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THE WAR IN AMERICA.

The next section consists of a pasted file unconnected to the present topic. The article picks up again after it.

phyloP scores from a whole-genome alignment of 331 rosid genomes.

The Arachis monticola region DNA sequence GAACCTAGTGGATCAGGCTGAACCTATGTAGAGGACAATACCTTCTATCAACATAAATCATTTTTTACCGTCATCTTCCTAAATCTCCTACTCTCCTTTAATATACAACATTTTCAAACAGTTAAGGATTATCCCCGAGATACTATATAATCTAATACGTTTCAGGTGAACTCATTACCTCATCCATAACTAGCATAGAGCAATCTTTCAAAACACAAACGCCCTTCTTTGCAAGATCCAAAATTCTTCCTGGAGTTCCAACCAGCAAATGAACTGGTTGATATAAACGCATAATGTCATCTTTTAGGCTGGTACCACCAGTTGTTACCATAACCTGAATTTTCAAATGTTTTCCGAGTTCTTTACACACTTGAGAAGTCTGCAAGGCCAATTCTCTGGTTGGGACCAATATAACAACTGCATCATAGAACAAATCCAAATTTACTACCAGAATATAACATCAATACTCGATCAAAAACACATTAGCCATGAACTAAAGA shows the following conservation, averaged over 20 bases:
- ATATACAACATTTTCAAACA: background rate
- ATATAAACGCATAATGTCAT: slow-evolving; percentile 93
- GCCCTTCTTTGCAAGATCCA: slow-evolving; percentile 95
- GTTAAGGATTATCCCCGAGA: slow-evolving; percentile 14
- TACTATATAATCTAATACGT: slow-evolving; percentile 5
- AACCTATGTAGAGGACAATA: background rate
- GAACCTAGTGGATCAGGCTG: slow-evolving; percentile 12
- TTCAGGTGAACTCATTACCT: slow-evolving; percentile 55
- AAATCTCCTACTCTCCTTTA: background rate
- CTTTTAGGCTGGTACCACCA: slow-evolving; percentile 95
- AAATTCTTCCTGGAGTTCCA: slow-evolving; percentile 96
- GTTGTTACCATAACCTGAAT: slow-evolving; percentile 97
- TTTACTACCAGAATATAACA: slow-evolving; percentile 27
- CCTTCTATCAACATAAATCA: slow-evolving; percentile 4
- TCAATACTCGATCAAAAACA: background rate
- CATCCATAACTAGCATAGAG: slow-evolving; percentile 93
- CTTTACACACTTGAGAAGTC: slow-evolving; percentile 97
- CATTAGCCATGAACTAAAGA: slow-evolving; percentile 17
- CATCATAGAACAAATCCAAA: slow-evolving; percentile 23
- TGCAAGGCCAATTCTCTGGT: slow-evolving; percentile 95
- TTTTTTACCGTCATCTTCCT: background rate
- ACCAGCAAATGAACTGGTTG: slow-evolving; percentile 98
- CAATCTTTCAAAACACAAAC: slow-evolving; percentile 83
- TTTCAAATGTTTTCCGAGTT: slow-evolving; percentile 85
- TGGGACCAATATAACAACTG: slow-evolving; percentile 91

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THE WAR IN AMERICA. —♦ The Cunard steamer Arabia, from Boston on the 30th ult., and Halifax on the morning of the 1st inst., and which called off Cape Race on the 3rd inst., arrived at "Liverpool on Sunday morning. We extract the following facts from the American papers:— Situation of Affairs. The latest advices from General Rosecrans, dated Sunday afternoon, state that the rebels had not made any attack since the 21st, and that he did not fear they would make one at that late day. General Meigs, who is with the army of the Cumberland, declares its position "cannot be taken short of a regular siege," which Bragg does not seem to be attempting. The rebel news from L' Chattanooga reports a loss to their army of 5,000 men, including Major-General Hood, and five brigadier-generals killed, and several generals wounded. The Richmond papers are quite desponding with regard to affairs in Northern Georgia. General Bragg reports that after two days' fighting the Union troops still confront" him. It is reported in Richmond that Rosecrans has been heavily reinforced by troops from Grant's army. This is partially confirmed by a dispatch from Louisville. News from Knoxville, up to Thursday, 24th Sept., had been received at Cin- cinatti, and it is there stated that Gen. Burnside still had his head-quarters at that place. The xebel forces in East Tennessee appear to be quiet, and no danger is apprehended. Rumours were afloat in Washington last evening that the Union forces in Georgia and Tennessee had met with a serious disaster, but nothing definite had been ascertained from the war department. If un- favourable news had been received by the Govern- ment, it had been kept a profound secret from those who usually find out such intelligence. It is reported that the rebels have concentrated a force of about 10,000 men at Mount Jackson, with the intention of making a raid through the Shenandoah Valley. Heavy firing was heard yesterday morning in the neighbourhood of Racoon Ford, but no particulars as to the cause hacl been ascertained at Washington last evening. The arrival of the steamer S. R. Spaulding puts us in possession of Charleston harbour dates to Friday, the 25th Sept. The army under General Gilmore was busily engaged in re-modelling bat- teries Gregg and Wagner, and were making rapid progress towards completing the final arrange- ments for bombarding the city of Charleston and -1 cl Fort Moultrie. General Heron's expedition has been heard from at St. Louis. It is reported that he has cleared the entire country between Red River and Port Hudson of all the guerilla parties who have been firing on the vessels passing along the river, and that he has driven General 'Green's rebel forces beyond the Atchafalaya, with considerable loss. Among the prisoners captured was a Government agent of the rebels with important papers. General Grant has recovered sufficiently-to be removed to Vicksburg. It will be some time before he can re- sume active duty. Colonel Cloud, of General Blunt's command, arrived at Little Rock on the 19th ult. with a small force of cavalry. Colonel Cloud, with a battalion of the 22nd Kansas Cavalry, 500 strong, attacked General Cabell's rebel forces, 2,000 strong, in the defences between Perryville and Fort Smith, Indian territory, and succeeded in routing them with considerable loss. He also defeated a rebel force at Dardonelle, on the 9th ult., capturing their camp and commissary stores. Over 2,000 Union Arkansas had joined his command, and deserters from the rebel forces were. arriving at Little Rock daily. The United. States revenue st.eaxn.er Hercules, while lying under the Virginia shore of Chesapeake Bay, was attacked, on the 20th Sept., by guerillas; but after an engagement of about twenty minutes, the rebels were driven off. We understand that General Hooker has been appointed to command that column of the army in Tennessee lately under Burnside, and that he has accepted the command. Feeling of the South on the Occupation of Mexico by the French. 'I A correspondent of the New York Herald lately arrived from Richmond, says:— Singular as it may appear, the feeling of the Southern people is decidedly against the occupa- tion of Mexico by the French. Public men at public meetings do not hesitate to denounce in the strongest terms the prospect of an empire being established on this continent. They also say that if the United States would consent to a cessation of hostilities, the army of the South would combine with that of the North, and drive the Frenchmen into either the Pacific or the Atlantic Ocean. They do not desire, and will not submit t-o Frenchmen being upon American soil, or the French Emperor having anything to say in the affairs of this continent, and fear that his designs are not upon Mexico only, but also upon Texas and Louisiana. Another Bread Riot at Mobile. The New York Herald gives the following :— Another female bread riot is reported to have taken place at Mobile, on the 4th September. The 17th Alabama Regiment, ordered to put down the disturbance, refused to do duty. The Mobile cadets tried their hand, and were defeated, and forced to fly by the women. Peaceful measures finally quieted the famine-stricken wretches. The rioters proclaimed openly their determination—if some meanswere not rapidly devised to relieve their sufferings, or stop the war—to burn the whole city A letter from Memphis states that a formidable expedition is on foot against Mobile. Occupation of Chattanooga. A Richmond paper says:—" After two distinct efforts for the recapture of Chattanooga, we have now the intelligence that the enemy is still in possession, of that stronghold, and strengthening its works. While events linger in Tennessee, the situation in Northern Virginia has become critical. The enemy is preparing for a general attack on the line of the Rapidan, and massing his forces on the Culpepper. He is also reconnoitring and encroaching on the railroads and river, and indi- cates a determination to fight." A Further Federal Draft. The New Torli Eva-wing Post's Washington letter says :—" The reverse in Northern Georgia compels the Government to raise more troops than it had contemplated. The present draft will not give the Government over 75,000 men, and it is said in some quarters that this estimate is too high by 25,000. Another draft will undoubtedly take place very soon, except in those States which, prefer to raise the full quota, and cando it by volunteering. Nearly all the Western States will raise their (laotas liy volunteering, as the Government offers a bounty of 300 dollars. The next draft will, probably, be for 600,000 men; and the expectation of the Government will be, under new instructions, to-obtain one-third of the men drawn as soldiers. The two drafts and the volunteering,, it is esti- mated, will give about 300,000 men by the 1st January next." Ihike Augustus of Saxe-Coburg has met with a serious accident whilst stag-hanting- at his estate of Siamenthal, in Moravia. It appears that he was attacked-by a stag which had been wounded by a shot. Flie Date was so severely inusrofl that for several days hidifo was despaired of. He is now stated to be out .o? danger. r'i ,< r